Klukpui Lord Edem, an environmental studies major, wants to learn landscape photography to make more compelling presentations of his research. Emmanuel Danso-Acheampong is interested in mastering video production so he can pursue sports broadcasting. Mounkeila Abdoul-Razak Hassane explained that he simply wants to use photography and videography to “change the world and make it a better place.” I smiled and told him we might not get to that in this workshop, but I do admire his big plans.

Day one of class went better than I could have hoped. The students were enthusiastic and excited to learn everything I could share. They all stayed a full hour after the class to practice with the cameras and ask more questions. Is there anything better than watching someone discover something new that they love to do?


I can lecture about exposure triangles and color temperatures all day, I told them, but the only real way to learn the technical stuff is to go out and shoot. Instead I chose to spend most of our class time talking about the art of storytelling, which has a famously long history in Ghana. I asked my students to consider what makes a photo or video into a story, and what ethical choices we can make in the way we tell those stories. I think my SOJC professors would have been proud.

It was fun to see my students learn, but I know I learned more from them than they ever could from me. My students coached me in speaking Twi and following proper Ghanaian etiquette. They explained national political scandals and recommended the best local music and food. The photos and videos they took for their assignments showed me sides of Ghanaian life that I could never have seen on my own. Getting to see the country through their eyes was an amazing opportunity for me.

Saying goodbye to Ghana

Today is the last day of class, and I know I’ll be sad to say goodbye.

It’s late morning and I’m weaving my way through Okponglo junction toward the campus. Above the swaying palm trees, the sky is darkening and threatening to rain, but the air is still hot and sticky. I can hear the call to prayer resonating from the speakers affixed to our local mosque. On the way through our neighborhood, I pass many familiar faces: Matias inside his lotto stand, Sylvester at his coconut cart, Abigail the kenkey maker, and the proprietors of a half-dozen variations of grocery and hardware stores wedged between them all. Just after the boiling pot of fried yams, I wave and smile to the woman behind my favorite fruit stand, quickly making a mental inventory of her wares for my trip home. Pineapples, mangos, bananas and watermelon.


I eat an enormous amount of fresh fruit in Ghana. It’s just so good here.

On my short journey to the school, I think about all the other incredible opportunities I’ve had on this trip. Through the African Women’s Development Fund, I was commissioned to create a few short films about women’s empowerment programs in Ghana.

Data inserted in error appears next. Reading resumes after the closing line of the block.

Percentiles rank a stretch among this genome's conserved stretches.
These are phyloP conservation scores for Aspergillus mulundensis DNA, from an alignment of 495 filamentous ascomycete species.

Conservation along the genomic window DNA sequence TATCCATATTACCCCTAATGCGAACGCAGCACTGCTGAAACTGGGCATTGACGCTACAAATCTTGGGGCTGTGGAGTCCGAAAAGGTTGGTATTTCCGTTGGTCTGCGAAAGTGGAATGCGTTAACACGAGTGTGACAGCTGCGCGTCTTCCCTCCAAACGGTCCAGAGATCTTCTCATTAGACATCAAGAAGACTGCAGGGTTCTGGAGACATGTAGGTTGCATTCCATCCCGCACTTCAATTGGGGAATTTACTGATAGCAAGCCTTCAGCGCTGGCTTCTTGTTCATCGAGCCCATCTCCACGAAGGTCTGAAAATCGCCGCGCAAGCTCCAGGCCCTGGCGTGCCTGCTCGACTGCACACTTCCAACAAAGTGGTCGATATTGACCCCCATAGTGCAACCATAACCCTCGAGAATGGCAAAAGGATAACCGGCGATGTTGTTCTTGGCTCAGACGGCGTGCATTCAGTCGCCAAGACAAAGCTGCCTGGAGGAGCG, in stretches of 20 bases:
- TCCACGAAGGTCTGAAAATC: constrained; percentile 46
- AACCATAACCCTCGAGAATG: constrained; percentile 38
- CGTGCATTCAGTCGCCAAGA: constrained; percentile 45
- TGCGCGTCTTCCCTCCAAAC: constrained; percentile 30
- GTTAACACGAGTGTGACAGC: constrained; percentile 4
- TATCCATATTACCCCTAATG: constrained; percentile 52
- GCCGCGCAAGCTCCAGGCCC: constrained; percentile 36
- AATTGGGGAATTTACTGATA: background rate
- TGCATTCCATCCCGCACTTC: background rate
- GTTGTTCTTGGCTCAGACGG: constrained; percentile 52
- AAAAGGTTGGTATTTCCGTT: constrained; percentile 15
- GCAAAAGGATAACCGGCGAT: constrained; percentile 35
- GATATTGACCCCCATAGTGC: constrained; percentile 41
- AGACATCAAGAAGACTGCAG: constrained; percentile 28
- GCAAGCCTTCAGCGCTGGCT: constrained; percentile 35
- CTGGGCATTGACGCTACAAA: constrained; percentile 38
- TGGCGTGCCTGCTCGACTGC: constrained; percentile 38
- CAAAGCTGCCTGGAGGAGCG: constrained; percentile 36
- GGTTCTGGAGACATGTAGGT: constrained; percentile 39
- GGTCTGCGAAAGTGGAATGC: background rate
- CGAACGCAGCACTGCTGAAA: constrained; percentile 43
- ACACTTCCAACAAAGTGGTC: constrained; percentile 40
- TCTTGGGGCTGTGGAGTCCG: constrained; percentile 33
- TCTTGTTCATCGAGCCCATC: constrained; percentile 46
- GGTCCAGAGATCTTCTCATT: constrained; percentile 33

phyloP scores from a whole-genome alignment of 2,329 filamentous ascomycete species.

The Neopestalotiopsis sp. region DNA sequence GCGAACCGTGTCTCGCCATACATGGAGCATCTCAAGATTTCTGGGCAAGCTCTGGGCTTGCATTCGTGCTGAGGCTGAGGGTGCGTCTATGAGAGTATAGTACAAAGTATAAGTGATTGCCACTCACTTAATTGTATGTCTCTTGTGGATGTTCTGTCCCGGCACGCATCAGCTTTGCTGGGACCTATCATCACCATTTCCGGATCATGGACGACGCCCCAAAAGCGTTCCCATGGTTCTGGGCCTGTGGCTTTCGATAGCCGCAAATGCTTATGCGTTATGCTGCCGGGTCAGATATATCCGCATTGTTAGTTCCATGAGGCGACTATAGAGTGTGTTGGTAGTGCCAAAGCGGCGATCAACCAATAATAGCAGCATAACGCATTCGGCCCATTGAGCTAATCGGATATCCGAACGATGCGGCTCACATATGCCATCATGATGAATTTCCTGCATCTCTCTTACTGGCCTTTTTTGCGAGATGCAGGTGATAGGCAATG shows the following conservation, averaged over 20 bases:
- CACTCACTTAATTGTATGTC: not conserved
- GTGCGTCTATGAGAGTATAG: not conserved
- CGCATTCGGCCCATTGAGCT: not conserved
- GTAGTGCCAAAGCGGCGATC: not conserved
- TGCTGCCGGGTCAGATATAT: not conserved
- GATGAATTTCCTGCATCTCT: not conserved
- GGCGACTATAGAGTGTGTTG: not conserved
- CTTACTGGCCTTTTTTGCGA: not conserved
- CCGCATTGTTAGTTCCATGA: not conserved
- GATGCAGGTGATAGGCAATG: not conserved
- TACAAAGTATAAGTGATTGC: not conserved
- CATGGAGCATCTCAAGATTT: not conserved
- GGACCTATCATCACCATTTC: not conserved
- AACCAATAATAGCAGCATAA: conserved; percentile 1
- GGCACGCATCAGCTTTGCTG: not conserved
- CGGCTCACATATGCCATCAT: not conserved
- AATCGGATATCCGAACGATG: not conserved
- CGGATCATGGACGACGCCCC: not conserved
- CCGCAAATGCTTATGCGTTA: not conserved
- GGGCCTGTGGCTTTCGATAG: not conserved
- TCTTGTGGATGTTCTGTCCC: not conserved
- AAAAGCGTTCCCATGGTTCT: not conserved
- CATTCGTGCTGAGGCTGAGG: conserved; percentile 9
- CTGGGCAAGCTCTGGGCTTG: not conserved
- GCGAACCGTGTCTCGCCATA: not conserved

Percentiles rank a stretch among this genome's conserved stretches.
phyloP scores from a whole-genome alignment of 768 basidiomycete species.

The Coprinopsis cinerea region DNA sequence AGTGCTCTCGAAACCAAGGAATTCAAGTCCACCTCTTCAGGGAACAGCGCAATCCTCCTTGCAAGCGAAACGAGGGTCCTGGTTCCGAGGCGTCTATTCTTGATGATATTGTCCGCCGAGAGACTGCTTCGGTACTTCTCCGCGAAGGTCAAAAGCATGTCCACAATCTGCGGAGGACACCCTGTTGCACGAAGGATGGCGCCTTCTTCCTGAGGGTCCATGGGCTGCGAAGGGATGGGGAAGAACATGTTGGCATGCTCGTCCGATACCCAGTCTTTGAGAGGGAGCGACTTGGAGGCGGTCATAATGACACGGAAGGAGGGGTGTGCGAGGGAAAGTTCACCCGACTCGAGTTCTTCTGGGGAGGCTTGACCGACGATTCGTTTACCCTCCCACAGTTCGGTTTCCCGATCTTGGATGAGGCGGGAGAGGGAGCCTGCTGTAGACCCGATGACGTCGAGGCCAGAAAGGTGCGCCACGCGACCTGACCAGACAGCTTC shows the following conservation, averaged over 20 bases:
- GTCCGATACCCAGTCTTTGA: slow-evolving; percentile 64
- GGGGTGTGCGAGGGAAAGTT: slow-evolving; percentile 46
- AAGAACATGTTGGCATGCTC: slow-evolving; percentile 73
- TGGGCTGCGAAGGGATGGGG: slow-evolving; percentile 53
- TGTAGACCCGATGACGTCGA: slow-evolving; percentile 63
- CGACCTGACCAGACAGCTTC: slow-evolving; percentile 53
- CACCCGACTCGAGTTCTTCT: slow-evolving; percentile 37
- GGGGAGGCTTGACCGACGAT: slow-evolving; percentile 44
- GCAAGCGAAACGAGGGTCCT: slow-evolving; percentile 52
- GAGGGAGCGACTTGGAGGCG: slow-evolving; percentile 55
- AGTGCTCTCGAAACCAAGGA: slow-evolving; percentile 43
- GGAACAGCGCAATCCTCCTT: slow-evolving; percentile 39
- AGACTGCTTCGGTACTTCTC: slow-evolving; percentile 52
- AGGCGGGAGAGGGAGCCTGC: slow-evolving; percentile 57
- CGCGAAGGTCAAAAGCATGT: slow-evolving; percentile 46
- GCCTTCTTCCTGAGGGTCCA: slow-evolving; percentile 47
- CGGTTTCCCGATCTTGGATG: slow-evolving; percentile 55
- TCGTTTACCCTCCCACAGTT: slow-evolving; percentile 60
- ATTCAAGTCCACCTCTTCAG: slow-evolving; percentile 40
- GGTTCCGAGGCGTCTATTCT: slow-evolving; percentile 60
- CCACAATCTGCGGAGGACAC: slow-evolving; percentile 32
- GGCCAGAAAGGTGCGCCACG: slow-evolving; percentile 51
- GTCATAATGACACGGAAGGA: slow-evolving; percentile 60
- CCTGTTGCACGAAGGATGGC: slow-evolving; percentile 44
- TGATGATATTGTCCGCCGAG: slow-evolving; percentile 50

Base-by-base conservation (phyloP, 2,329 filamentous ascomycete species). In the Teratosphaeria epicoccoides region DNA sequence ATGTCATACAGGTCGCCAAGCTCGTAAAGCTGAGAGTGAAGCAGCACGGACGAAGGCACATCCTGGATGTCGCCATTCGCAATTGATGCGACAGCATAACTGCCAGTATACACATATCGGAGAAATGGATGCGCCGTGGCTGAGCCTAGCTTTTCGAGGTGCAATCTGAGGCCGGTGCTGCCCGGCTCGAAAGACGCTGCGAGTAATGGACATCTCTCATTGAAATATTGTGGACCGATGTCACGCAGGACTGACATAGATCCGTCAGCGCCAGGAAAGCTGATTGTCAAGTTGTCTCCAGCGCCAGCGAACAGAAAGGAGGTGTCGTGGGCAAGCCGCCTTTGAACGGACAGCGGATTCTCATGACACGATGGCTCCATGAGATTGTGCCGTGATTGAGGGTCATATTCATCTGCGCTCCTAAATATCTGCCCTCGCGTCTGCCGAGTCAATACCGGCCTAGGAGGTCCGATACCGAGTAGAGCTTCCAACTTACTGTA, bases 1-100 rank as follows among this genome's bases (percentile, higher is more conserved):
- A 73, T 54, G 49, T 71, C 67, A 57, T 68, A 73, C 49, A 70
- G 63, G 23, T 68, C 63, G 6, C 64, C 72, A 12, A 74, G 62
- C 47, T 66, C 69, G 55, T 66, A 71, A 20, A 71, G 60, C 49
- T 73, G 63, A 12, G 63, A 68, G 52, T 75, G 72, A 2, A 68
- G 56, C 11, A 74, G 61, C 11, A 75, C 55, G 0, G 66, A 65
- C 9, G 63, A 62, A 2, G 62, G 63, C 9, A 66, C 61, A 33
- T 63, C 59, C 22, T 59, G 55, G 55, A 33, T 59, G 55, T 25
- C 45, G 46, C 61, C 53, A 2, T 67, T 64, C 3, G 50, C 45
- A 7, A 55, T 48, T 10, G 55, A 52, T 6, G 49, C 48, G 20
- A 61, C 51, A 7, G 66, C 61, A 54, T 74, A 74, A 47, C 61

GhanaIn the Kumasi Central Market, I worked with Fulbright scholar Sarah Monson from Indiana University to create a series of portraits of women working in the world-famous marketplace.

And I had yet another chance to teach filmmaking when I helped SOJC Assistant Professor Ed Madison run a pilot of his Digital Skills Workshop with young art students in the lower-economic-class neighborhood of Nima. I can’t believe how much I’ve squeezed into these six weeks.

Before class begins, one of my best students, Nii Armah Ammah, is eager to show me a gorgeous spread of photos he took at the UG graduation ceremony over the weekend. I feel a little choked up with pride as he scrolls through the album and points out his application of the rule of thirds, leading lines and all the other utterly nerdy knowledge I forced down his throat this month.

“Zach?” another student asks. “What you’ve taught us about photography — is that everything there is to know?”

I laugh out loud and he smiles back, but I can see he’s not joking.

“No, no. Sorry,” I say, “I’m still learning new things about photography all the time, and I’ve been doing this for years.”

He looks a little crestfallen, so I go on. “But just look how far you’ve already come! And you can always write to me and ask me anything. Any time. Forever. I promise.”

This seems to make him feel a little better, and I turn to the other students: “That goes for all of you.”

I worry that they’re all too polite to take me up on the offer, but about a week after I leave Ghana, I get a heartwarming thank-you email from one of my favorite students, Eleazer Quayson.

“Most admittedly,” he writes, “it was an intriguing learning experience, coming to terms with the fact that photos needn’t only capture beautiful moments, but can be translated into telling wonderful stories that words can find difficult. I’ll refer to the notes provided and make the attempt to become better, if not the best.”

I can’t wait to see that, Eleazer.

Zach Putnam is a graduate student in his second year of the Multimedia Journalism Master’s program in Portland. He has operated his own boutique video production company, focused primarily on creating documentary shorts commissioned by nonprofit organizations, for over ten years. You can see examples of his work at